The scodec-bits library contains data structures for working with binary. It has no dependencies, which allows it to be used by other libraries without causing dependency conflicts.
There are two primary data structures in the library,
BitVector. Both are immutable collections and have performance characteristics that are optimized for use in the other scodec modules. However, each type has been designed for general purpose usage, even when other scodec modules are not used. For instance,
ByteVector can be safely used as a replacement for immutable byte arrays.
ByteVector type is isomorphic to a
scala.collection.immutable.Vector[Byte] but has much better performance characteristics. A
ByteVector is represented as a balanced binary tree of chunks. Most operations have asymptotic performance that is logarithmic in the depth of this tree. There are also quite a number of convenience based features, like value based equality, a sensible
toString, and many conversions to/from other data types.
It is important to note that
ByteVector does not extend any types from the Scala collections framework. For instance,
ByteVector is not a
scala.collection.immutable.Traversable[Byte]. This allows some deviance, like
Long based indexing instead of
Int based indexing from standard collections. Additionally, it avoids a large category of bugs, especially as the standard library collections are refactored. Nonetheless, the methods on
ByteVector are named to correspond with the methods in the standard library when possible.
Let’s create a
ByteVector from a literal hexadecimal string:
scala> import scodec.bits._ import scodec.bits._ scala> val x: ByteVector = hex"deadbeef" x: scodec.bits.ByteVector = ByteVector(4 bytes, 0xdeadbeef) scala> val y: ByteVector = hex"DEADBEEF" y: scodec.bits.ByteVector = ByteVector(4 bytes, 0xdeadbeef) scala> x == y res0: Boolean = true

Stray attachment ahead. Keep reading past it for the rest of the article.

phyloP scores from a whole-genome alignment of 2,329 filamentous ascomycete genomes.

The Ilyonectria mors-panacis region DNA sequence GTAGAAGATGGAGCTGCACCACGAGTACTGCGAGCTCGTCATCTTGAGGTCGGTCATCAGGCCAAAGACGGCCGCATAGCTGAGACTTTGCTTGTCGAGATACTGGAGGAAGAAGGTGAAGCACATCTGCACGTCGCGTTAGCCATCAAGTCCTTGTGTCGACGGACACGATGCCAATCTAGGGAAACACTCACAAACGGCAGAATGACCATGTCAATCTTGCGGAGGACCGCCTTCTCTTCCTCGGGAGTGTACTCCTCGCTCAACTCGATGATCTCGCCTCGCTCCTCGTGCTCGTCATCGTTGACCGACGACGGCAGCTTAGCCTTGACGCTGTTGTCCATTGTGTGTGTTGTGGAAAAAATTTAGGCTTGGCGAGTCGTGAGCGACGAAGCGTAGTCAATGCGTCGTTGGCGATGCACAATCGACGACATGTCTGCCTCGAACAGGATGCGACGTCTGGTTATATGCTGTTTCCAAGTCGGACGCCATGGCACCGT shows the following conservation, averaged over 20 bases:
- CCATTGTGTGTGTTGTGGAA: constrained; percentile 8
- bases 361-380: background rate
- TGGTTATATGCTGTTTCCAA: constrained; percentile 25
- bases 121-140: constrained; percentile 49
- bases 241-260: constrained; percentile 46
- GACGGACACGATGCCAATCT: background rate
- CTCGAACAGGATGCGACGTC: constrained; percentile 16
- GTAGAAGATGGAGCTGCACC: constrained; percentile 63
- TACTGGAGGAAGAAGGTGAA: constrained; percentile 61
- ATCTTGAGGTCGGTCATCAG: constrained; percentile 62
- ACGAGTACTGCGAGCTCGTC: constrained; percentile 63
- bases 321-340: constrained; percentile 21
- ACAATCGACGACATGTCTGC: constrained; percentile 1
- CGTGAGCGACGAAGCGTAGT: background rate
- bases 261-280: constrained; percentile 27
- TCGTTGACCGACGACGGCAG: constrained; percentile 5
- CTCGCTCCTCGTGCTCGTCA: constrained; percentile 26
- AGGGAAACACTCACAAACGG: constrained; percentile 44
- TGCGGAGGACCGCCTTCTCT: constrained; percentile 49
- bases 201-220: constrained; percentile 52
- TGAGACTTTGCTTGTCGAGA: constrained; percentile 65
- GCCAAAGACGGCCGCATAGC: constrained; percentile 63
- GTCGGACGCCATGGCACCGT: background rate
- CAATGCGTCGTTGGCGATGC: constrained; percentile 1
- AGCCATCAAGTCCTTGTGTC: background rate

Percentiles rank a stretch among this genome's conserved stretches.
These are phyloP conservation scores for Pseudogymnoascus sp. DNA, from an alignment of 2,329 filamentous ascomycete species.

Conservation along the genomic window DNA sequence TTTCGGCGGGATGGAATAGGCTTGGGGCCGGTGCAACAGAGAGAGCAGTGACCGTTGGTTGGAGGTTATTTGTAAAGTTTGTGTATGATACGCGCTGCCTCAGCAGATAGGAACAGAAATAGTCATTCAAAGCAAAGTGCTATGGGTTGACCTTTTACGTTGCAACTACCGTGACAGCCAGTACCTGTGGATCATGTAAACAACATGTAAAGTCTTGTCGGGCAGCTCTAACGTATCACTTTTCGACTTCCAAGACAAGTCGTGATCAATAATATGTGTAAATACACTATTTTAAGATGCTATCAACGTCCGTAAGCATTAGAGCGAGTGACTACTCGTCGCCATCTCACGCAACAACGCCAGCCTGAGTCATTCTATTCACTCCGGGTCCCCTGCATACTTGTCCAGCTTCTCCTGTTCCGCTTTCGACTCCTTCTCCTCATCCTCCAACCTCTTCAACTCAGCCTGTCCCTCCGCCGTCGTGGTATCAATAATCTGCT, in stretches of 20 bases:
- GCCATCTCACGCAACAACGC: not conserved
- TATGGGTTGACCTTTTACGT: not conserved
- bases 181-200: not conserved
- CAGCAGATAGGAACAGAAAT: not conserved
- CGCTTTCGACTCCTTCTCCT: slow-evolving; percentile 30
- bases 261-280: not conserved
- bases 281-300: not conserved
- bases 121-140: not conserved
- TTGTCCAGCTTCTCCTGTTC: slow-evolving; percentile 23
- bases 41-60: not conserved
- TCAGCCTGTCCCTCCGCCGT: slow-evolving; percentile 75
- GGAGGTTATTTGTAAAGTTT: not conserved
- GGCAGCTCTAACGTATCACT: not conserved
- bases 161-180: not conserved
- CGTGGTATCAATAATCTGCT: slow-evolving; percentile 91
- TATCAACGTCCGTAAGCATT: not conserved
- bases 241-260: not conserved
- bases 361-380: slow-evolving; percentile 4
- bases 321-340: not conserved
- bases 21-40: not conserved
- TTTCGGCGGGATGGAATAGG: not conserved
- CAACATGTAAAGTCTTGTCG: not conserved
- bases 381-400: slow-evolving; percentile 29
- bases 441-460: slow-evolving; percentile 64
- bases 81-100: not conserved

We first start by importing all members of the
scodec.bits package, which contains the entirety of this library. We then create two byte vectors from hexadecimal literals, using the
hex string interpolator. Finally, we compare them for equality, which returns true, because each vector contains the same bytes.
There are a variety of ways to construct byte vectors. The
hex string interpolator is useful for testing and REPL experiments but often, it is necessary to construct byte vectors from other data types. Most commonly, a byte vector must be created from a standard library collection, like a
Array[Byte], or a Java NIO
ByteBuffer. This is accomplished with the
apply method on the
When constructing a
ByteVector from an array, the array contents are copied. This is the safest behavior, as any mutations to the original byte array do not cause problems with the immuable
ByteVector. However, the cost of copying can be prohibitive in some situations. To address this, a byte array can be converted to a
ByteVector with a constant time operation —
view requires the byte array to never be modified after the vector is constructed.
ByteVectors can also be created from strings in various bases, like hexadecimal, binary, or base 64. For example, to convert a hexadecimal string to a
ByteVector.fromHex(string). There are quite a number of methods related to base conversions — explore the ScalaDoc of the
ByteVector companion object for details.
BitVector type is similar to
ByteVector with the exception of indexing bits instead of bytes. This allows access and update of specific bits (via
update) as well as storage of a bit count that is not evenly divisible by 8.
scala> val x: BitVector = bin"00110110101" x: scodec.bits.BitVector = BitVector(11 bits, 0x36a) scala> val y: BitVector = bin"00110110100" y: scodec.bits.BitVector = BitVector(11 bits, 0x368) scala> x == y res0: Boolean = false scala> val z = y.update(10, true) z: scodec.bits.BitVector = BitVector(11 bits, 0x36a) scala> x == z res1: Boolean = true
In this example, we create two 10-bit vectors using the
bin string interpolator that differ in only the last bit. We then create a third vector,
z, by updating the 10th bit of
y to true. Comparing
y for equality returns false whereas comparing
z returns true.
BitVectors are constructed in much the same way as
ByteVectors. That is, typically via the
view methods in the
BitVector companion object. Additionally, any
ByteVector can be converted to a
BitVector via the
bits method (e.g.,
myByteVector.bits) and any
BitVector can be converted to a
ByteVector via the
TODO unfold, nio
BitVectors support a number of different transformations.